A bombing in a mosque during the evening prayer in the Afghan capital of Kabul killed ten, including a prominent cleric, and wounded 27 others. The attack is the latest to strike Afghanistan in the year since the Taliban seized power. No group has claimed responsibility for the attack. Several children were reported among the wounded.
According to the details, a suicide bomber targeted the Siddiquiya Mosque in the Kher Khana neighbourhood of Kabul. The slain cleric was Mullah Amir Mohammad Kabuli, a prominent religious leader and imam in the area. The Italian Emergency hospital in Kabul said that at least 27 wounded civilians, which also included children, were brought there from the blast site.
Taliban-appointed spokesman for Kabul police, Khalid Zadran, confirmed an explosion in northern Kabul but did not provide additional details like a casualty toll or a breakdown of the dead and wounded. Taliban spokesman Zabiullah Mujahid condemned the explosion and vowed that “perpetrators of such crimes will soon be brought to justice and will be punished.”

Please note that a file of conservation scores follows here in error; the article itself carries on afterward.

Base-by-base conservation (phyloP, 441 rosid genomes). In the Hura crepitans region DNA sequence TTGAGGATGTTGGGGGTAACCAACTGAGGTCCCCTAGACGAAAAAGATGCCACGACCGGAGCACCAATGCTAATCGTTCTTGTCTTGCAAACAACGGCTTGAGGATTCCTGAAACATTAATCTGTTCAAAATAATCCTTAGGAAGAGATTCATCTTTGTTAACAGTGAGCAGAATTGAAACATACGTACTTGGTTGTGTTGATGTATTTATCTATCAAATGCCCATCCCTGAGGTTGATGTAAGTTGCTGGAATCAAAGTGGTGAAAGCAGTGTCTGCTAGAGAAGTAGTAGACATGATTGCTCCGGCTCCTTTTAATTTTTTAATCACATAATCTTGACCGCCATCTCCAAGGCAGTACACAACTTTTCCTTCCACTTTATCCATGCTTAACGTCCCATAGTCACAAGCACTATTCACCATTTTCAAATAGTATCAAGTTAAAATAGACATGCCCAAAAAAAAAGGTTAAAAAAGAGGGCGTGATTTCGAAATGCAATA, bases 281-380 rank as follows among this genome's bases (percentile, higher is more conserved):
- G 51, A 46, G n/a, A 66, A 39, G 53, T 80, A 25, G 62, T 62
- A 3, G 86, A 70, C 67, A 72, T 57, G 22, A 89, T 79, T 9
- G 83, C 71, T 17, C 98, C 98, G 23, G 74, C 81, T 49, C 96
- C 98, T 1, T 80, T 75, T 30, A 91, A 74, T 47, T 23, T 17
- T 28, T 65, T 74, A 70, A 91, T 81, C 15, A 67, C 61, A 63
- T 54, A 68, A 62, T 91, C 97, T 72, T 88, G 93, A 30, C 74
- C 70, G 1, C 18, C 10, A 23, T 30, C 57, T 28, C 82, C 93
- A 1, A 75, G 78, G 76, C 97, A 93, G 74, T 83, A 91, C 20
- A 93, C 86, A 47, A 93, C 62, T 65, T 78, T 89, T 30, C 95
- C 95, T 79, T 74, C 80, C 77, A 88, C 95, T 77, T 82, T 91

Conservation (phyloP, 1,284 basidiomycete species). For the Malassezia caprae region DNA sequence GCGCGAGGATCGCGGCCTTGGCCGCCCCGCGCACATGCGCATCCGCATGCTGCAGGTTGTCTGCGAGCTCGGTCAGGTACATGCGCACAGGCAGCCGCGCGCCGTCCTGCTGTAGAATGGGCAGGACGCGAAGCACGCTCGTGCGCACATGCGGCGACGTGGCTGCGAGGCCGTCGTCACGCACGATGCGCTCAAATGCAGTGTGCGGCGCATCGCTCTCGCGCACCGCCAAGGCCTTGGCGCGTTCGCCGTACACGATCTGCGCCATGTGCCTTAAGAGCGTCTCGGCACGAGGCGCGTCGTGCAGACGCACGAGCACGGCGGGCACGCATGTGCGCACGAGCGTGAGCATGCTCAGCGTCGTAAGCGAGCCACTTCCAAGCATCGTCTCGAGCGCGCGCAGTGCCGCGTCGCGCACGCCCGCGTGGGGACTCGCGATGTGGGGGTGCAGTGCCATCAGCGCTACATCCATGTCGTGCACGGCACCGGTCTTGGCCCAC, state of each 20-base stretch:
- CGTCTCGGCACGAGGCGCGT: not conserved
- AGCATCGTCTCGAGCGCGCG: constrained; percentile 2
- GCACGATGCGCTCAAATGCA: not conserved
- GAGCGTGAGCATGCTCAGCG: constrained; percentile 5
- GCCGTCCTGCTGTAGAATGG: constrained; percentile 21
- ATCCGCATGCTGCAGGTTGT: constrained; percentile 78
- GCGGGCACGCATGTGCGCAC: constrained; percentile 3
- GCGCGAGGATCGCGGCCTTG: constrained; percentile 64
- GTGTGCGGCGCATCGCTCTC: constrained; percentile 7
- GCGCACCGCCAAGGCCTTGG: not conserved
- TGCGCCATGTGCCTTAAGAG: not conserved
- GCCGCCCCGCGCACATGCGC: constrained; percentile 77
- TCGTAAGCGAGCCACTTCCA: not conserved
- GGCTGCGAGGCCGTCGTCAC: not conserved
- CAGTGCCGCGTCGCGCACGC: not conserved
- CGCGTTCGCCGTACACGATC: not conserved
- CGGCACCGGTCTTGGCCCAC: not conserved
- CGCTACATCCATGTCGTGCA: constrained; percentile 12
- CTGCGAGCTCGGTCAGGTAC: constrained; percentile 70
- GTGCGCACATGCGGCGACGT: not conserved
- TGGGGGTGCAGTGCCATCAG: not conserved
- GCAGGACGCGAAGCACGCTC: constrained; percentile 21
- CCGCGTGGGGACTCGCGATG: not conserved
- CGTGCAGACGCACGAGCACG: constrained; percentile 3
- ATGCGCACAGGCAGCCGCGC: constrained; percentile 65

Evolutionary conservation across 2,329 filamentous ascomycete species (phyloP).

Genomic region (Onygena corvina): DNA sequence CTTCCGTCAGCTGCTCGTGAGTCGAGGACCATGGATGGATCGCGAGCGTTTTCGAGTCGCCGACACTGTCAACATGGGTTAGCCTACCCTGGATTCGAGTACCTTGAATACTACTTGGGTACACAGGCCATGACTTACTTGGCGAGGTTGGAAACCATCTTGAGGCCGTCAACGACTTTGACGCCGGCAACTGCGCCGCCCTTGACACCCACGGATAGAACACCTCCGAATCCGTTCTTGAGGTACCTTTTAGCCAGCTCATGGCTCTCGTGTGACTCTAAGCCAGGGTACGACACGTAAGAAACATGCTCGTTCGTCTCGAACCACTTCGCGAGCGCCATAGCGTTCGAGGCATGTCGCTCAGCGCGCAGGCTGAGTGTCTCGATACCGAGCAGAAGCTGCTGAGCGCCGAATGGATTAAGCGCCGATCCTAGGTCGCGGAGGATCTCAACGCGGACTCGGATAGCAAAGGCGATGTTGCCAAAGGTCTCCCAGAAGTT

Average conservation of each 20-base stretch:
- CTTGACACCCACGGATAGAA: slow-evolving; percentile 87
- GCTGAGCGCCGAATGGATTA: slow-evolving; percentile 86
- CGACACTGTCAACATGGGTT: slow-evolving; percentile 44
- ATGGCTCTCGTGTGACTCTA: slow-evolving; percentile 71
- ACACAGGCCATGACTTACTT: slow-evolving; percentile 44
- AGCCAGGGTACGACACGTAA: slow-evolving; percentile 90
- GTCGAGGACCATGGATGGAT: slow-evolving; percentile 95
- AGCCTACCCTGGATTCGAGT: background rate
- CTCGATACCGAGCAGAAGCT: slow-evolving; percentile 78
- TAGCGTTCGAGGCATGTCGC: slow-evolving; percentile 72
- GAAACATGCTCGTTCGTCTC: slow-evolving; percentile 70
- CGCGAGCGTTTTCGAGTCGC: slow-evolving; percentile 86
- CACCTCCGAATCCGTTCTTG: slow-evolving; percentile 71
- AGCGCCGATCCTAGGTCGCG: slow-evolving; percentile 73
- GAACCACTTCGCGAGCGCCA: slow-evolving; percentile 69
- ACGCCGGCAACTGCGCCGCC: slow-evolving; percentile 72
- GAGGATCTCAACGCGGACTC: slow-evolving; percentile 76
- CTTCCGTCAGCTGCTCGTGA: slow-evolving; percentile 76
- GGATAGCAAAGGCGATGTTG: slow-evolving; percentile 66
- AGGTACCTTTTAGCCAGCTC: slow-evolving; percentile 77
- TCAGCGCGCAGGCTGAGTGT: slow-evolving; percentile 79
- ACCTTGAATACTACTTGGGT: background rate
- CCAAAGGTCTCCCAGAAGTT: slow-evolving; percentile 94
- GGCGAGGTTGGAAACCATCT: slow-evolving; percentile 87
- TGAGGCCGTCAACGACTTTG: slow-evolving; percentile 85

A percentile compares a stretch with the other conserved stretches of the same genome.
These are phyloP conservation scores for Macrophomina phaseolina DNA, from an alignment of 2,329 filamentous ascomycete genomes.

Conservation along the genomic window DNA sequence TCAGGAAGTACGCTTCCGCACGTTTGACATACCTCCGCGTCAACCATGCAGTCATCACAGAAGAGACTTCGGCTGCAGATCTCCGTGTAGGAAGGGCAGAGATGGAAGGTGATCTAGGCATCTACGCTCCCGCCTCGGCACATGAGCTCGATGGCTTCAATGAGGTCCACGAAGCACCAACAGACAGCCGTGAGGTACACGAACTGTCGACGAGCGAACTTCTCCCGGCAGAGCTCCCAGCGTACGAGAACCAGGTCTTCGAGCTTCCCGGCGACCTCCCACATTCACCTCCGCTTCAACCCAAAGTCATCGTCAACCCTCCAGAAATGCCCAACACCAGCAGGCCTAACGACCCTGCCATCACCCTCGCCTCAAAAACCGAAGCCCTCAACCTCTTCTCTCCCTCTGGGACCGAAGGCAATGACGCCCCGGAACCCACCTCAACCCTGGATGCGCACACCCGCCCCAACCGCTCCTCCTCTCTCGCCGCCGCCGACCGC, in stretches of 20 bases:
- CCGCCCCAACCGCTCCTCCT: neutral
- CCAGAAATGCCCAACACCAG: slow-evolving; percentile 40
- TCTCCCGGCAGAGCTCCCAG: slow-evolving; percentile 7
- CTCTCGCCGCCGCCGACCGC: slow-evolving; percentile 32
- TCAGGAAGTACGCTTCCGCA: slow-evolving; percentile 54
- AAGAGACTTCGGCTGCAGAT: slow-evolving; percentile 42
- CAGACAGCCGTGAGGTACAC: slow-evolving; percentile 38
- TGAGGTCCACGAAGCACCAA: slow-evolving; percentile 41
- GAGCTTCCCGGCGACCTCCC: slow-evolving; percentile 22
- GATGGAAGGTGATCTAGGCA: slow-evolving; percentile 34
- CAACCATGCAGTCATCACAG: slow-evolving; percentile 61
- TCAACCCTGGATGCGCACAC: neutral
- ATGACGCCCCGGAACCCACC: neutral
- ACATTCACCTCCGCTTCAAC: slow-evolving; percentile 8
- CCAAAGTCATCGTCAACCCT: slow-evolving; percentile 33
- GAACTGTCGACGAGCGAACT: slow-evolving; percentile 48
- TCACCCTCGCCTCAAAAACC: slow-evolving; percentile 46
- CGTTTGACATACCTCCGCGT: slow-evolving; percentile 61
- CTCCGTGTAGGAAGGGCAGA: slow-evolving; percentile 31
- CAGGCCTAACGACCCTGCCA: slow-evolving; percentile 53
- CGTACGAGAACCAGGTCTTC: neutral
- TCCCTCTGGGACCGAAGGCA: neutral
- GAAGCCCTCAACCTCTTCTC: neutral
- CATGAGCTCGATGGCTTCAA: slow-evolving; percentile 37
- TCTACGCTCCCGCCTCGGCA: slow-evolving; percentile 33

The Islamic State group’s local affiliated has stepped up attacks in Afghanistan since the withdrawal of the US forces and Taliban takeover. The deadliest attack by the group came last year when the US forces leaving Afghanistan were targeted at the Kabul airport, killing 13 American soldiers and at least 170 Afghan civilians. Since then, the group has carried out suicide attacks throughout Afghanistan, predominantly targeting the Shiite Hazara community, who are also politically and economically sidelined by the Taliban regime.
Last week, the IS claimed responsibility for killing a prominent Taliban cleric, Sheikh Rahimulah Haqqani, at his religious centre in Kabul.
The US-led invasion toppled the previous Taliban government, which had hosted Al-Qaida leader Osama Bin Laden, following Sept. 11, 2001, attacks in the United States. Since swiftly regaining power in the wake of a sudden and messy US withdrawal, the Taliban have faced a crippling economic crisis as the international community, which does not recognize the legitimacy of the Taliban rule, froze the country’s assets and funding.